23. Andre Wilson, Northern Colorado (Sr., 6-1, 190) - When healthy, Wilson was a handful with six 100-yard days to start the season in 2005. He notched a 202- yard game against Southern Utah, and went for 155 against the tough Cal Poly defense. Wilson had 1,034 yards with six touchdowns for the season after notching 990 yards in 2004.
24. Mark Dunn, Eastern Kentucky - (Jr., 6-0, 200) - Eastern Kentucky set passing records in 2005, but Dunn gives the offense balance by running for 939 yards and finding the end zone 14 times. He flourished at the end of the season with 457 yards and 10 touchdowns in the last four contests.
25. Marcus Mason, Youngstown State (Sr., 5-9, 205) - Mason (892 yards, 8 TD, 5.1 ypc in 2005) figures to get the plenty of touches after flourishing in the middle of the 2005 campaign.
Running Back Tandems
1. James Madison (Alvin Banks, Maurice Fenner) - James Madison ran for 235 yards per game in 2005, and both Banks and Fenner had a hand in the success. Banks had 940 yards and nine touchdowns, while Fenner notched 708 yards and nine scores. The seniors have 48 career touchdowns and more than 4,700 yards between them, and will both see plenty of action again in 2006.
2. Furman (Jerome Felton, Cedric Gipson) - Furman was even deeper in the backfield a year ago, but the Paladin ground game is in good shape with Felton (940 yards, 18 TD) and Gipson (713 yards, 4 TD) lining up next to each other. Don't be surprised to see another back emerge and add to the depth in Greenville.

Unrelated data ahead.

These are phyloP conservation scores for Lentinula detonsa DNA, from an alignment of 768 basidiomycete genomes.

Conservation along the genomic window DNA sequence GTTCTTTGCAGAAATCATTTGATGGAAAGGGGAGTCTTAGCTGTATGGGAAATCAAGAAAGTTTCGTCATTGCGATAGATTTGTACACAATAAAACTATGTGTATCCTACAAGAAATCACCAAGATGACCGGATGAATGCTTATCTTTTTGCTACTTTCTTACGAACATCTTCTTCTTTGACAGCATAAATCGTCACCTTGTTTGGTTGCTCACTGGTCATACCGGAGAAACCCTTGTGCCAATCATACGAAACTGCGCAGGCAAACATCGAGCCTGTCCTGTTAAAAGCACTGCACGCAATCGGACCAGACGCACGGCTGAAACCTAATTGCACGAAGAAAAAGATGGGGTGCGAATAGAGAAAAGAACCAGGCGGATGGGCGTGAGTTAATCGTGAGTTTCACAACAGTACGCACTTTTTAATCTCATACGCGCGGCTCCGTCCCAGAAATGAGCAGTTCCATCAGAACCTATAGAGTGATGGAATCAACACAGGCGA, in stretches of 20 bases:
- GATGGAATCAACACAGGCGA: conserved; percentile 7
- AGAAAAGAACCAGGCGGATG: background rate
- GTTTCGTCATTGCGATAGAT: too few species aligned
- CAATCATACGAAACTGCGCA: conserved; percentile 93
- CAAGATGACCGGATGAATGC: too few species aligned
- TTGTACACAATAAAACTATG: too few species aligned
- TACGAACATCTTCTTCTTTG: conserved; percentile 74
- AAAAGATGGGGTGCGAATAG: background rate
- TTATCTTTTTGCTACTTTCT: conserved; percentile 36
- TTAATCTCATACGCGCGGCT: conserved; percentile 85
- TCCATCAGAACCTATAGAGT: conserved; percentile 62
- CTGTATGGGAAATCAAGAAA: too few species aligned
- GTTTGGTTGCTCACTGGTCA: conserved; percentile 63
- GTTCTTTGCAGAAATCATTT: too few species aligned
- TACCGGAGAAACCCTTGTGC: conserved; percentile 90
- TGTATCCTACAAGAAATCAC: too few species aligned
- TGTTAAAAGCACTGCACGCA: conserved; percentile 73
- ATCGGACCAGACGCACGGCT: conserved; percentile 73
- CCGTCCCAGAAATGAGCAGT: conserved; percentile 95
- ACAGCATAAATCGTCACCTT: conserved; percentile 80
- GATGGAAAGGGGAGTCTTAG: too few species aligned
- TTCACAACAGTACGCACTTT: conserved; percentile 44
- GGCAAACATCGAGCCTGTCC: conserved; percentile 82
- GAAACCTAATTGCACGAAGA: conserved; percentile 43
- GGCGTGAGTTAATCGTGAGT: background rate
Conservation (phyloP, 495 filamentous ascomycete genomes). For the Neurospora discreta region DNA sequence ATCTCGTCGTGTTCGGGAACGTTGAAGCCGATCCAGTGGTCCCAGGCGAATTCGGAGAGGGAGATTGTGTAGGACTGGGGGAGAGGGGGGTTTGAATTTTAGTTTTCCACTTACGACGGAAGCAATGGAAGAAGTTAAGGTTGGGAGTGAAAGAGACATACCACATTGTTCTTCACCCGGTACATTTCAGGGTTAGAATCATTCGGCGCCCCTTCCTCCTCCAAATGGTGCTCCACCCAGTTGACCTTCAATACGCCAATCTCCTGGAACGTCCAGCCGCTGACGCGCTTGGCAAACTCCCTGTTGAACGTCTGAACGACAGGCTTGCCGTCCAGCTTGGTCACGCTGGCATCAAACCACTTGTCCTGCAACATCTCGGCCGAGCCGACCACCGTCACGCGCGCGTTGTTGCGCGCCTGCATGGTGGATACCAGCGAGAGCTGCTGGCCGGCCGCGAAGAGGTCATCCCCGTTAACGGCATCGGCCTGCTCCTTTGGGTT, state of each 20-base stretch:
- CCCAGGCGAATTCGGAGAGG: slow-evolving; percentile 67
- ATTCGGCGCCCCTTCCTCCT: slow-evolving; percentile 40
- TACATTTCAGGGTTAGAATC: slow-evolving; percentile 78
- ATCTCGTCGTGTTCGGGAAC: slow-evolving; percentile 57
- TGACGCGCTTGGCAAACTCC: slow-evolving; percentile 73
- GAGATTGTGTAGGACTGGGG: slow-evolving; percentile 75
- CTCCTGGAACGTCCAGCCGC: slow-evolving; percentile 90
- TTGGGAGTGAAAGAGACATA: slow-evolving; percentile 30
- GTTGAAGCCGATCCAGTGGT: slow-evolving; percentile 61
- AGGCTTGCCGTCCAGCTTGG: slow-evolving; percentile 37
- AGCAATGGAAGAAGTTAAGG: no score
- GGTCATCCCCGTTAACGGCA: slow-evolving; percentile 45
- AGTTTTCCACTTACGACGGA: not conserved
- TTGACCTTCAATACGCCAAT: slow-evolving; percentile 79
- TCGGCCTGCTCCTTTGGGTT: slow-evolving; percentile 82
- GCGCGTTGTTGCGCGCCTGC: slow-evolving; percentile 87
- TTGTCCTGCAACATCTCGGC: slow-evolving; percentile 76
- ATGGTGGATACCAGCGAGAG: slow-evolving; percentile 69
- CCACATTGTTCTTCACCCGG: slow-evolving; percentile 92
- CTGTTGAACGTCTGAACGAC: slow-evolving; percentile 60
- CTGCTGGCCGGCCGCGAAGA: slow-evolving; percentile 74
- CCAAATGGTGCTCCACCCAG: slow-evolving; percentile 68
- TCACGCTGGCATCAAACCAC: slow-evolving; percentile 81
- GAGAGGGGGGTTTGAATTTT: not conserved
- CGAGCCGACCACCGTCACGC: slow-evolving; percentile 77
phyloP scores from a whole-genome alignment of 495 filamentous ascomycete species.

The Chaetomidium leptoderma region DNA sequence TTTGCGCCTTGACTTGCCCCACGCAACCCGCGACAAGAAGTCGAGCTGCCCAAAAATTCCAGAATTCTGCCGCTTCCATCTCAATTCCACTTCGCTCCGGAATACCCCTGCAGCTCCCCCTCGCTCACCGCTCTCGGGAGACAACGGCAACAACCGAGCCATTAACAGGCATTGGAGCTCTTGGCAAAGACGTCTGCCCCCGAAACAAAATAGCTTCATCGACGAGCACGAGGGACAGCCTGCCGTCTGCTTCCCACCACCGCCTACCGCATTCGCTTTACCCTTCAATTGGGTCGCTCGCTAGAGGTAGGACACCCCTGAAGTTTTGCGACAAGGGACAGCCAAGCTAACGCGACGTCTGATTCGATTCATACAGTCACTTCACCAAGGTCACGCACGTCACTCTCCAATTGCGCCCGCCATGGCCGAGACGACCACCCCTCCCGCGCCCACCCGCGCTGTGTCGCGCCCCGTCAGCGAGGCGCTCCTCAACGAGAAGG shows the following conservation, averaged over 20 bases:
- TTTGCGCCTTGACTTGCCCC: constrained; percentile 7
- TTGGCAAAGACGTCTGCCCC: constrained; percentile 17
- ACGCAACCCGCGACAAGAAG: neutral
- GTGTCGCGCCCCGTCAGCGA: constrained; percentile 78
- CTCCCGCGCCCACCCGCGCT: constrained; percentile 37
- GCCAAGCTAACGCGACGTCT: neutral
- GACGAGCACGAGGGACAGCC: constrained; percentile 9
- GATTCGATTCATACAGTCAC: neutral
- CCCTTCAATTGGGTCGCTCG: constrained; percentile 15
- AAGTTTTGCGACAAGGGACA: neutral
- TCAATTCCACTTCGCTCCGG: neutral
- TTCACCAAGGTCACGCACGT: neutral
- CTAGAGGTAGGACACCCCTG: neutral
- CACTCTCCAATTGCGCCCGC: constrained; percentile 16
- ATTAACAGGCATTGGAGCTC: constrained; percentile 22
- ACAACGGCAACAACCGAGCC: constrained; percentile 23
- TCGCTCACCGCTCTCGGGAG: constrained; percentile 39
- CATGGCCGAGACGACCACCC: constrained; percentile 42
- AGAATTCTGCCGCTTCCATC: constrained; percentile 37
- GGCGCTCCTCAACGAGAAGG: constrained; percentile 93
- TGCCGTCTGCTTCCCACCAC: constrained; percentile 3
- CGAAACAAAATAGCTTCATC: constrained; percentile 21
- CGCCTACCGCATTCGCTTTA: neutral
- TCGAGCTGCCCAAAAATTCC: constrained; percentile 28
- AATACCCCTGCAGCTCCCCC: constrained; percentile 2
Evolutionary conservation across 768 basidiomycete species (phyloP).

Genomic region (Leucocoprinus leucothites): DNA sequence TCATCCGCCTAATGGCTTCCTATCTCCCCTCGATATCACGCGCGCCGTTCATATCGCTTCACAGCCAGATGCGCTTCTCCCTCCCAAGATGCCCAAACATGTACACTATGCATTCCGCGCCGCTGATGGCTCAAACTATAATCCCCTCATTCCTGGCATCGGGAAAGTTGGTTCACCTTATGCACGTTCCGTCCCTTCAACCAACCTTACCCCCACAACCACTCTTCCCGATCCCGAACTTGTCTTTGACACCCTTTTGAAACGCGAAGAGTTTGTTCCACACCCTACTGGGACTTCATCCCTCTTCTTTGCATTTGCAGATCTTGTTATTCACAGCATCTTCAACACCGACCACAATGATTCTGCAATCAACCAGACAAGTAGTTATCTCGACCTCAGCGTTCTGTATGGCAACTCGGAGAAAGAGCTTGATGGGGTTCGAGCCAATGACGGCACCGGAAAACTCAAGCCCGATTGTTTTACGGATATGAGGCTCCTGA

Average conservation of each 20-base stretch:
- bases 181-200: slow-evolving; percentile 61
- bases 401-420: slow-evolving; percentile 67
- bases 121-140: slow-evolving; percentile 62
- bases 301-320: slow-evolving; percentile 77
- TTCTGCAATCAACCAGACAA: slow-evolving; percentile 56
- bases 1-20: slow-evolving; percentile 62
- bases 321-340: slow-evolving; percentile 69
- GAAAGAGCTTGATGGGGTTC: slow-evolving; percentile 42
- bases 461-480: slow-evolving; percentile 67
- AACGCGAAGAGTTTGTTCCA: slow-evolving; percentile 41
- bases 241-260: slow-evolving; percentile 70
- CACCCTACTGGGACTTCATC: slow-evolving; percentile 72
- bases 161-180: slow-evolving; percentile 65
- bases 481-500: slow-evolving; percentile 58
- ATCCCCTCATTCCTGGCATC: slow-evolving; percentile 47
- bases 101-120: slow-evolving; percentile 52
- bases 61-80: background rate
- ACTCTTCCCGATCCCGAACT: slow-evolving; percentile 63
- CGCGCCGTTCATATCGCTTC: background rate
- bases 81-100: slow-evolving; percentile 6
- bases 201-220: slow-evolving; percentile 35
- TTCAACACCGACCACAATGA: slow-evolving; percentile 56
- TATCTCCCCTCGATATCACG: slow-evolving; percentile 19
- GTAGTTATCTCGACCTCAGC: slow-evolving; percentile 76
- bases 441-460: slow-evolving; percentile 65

3. Nicholls State (Joseph Tobias, Broderick Cole, Zach Morgan ) - Nicholls State rode the triple option offense to a Southland title in 2005. With a new starting quarterback, the Colonels will rely even more on the running ability of their talented backfield. Tobias averaged 6.6 yards per carry while rushing for 718 yards and seven scores, while Cole tallied 717 yards and 13 touchdowns. Morgan notched 435 yards, but led the team by averaging 7.6 yards per carry.
4. Youngstown State (Marcus Mason, Monquantae Gibson) - The Penguins have high aspirations in 2006, and will need to have success running the ball again. They have the advantage of trotting out two experienced seniors. Mason notched 892 yards and eight touchdowns a year ago, while Gibson had 547 yards and six scores. Both players averaged more than five yards per carry.
5. Southern Illinois (Arkee Whitlock, Craig Turner) - After running for nearly 1,500 yards, Whitlock is the clear go-to guy and one of the elite running backs in I-AA football. But Turner is a big-play threat that averaged 6.2 yards per carry and scored five touchdowns on only 41 carries a year ago.
1. Jerome Felton, Furman (Jr, 6-0, 250/940 yards, 18 TD)
2. Broderick Cole, Nicholls State (Jr., 5-11, 230/717 yards, 13 TD)
3. Joe Casey, Rhode Island (So., 5-10, 200/1169 yards, 6 TD)
4. Reuben Mays, Grambling State (Sr., 6-2, 245/173 yards, 1 TD)
5. Ken Cornist, Idaho State (So., 5-11, 210/783 yards, 14 TD)
2. Jeff Horton, Valparaiso (Sr., 6-2, 285/1358 yards, 10 TD)
3. Obozuya Ehikioya, Marist (Jr., 5-11, 220/1020 yards, 17 TD)
4. JT Rogan, San Diego (So., 5-10, 180/944 yards, 7 TD)
5. Todd Harris, St. Francis (PA) (Sr., 5-10, 205/1052 yards, 7 TD)